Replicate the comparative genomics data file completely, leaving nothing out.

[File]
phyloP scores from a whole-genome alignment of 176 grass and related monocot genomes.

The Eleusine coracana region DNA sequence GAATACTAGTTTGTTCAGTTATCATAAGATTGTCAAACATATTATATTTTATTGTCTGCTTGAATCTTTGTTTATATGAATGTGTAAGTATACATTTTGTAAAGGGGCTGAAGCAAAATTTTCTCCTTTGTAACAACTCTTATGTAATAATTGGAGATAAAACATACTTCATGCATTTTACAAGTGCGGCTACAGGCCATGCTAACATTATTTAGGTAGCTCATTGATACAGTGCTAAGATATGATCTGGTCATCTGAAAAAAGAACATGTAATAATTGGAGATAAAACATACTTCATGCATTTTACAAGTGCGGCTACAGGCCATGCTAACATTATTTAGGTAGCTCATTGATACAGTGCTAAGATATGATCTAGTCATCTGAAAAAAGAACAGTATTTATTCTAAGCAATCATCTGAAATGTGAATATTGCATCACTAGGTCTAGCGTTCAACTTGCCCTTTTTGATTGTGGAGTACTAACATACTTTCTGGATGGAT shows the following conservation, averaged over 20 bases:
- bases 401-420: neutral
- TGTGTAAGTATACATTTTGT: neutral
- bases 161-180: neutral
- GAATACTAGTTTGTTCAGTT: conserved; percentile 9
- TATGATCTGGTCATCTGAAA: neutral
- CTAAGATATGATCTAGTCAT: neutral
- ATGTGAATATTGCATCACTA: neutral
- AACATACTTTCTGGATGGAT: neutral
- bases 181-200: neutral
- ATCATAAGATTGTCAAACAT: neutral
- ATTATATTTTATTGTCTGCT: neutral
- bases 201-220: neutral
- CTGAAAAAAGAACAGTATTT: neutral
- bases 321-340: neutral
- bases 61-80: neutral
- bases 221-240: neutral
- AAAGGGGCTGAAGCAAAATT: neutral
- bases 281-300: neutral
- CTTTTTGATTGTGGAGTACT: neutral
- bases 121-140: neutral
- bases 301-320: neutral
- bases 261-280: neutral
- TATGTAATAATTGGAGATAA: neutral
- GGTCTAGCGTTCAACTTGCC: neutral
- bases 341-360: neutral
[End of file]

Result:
phyloP scores from a whole-genome alignment of 176 grass and related monocot genomes.

The Eleusine coracana region DNA sequence GAATACTAGTTTGTTCAGTTATCATAAGATTGTCAAACATATTATATTTTATTGTCTGCTTGAATCTTTGTTTATATGAATGTGTAAGTATACATTTTGTAAAGGGGCTGAAGCAAAATTTTCTCCTTTGTAACAACTCTTATGTAATAATTGGAGATAAAACATACTTCATGCATTTTACAAGTGCGGCTACAGGCCATGCTAACATTATTTAGGTAGCTCATTGATACAGTGCTAAGATATGATCTGGTCATCTGAAAAAAGAACATGTAATAATTGGAGATAAAACATACTTCATGCATTTTACAAGTGCGGCTACAGGCCATGCTAACATTATTTAGGTAGCTCATTGATACAGTGCTAAGATATGATCTAGTCATCTGAAAAAAGAACAGTATTTATTCTAAGCAATCATCTGAAATGTGAATATTGCATCACTAGGTCTAGCGTTCAACTTGCCCTTTTTGATTGTGGAGTACTAACATACTTTCTGGATGGAT shows the following conservation, averaged over 20 bases:
- bases 401-420: neutral
- TGTGTAAGTATACATTTTGT: neutral
- bases 161-180: neutral
- GAATACTAGTTTGTTCAGTT: conserved; percentile 9
- TATGATCTGGTCATCTGAAA: neutral
- CTAAGATATGATCTAGTCAT: neutral
- ATGTGAATATTGCATCACTA: neutral
- AACATACTTTCTGGATGGAT: neutral
- bases 181-200: neutral
- ATCATAAGATTGTCAAACAT: neutral
- ATTATATTTTATTGTCTGCT: neutral
- bases 201-220: neutral
- CTGAAAAAAGAACAGTATTT: neutral
- bases 321-340: neutral
- bases 61-80: neutral
- bases 221-240: neutral
- AAAGGGGCTGAAGCAAAATT: neutral
- bases 281-300: neutral
- CTTTTTGATTGTGGAGTACT: neutral
- bases 121-140: neutral
- bases 301-320: neutral
- bases 261-280: neutral
- TATGTAATAATTGGAGATAA: neutral
- GGTCTAGCGTTCAACTTGCC: neutral
- bases 341-360: neutral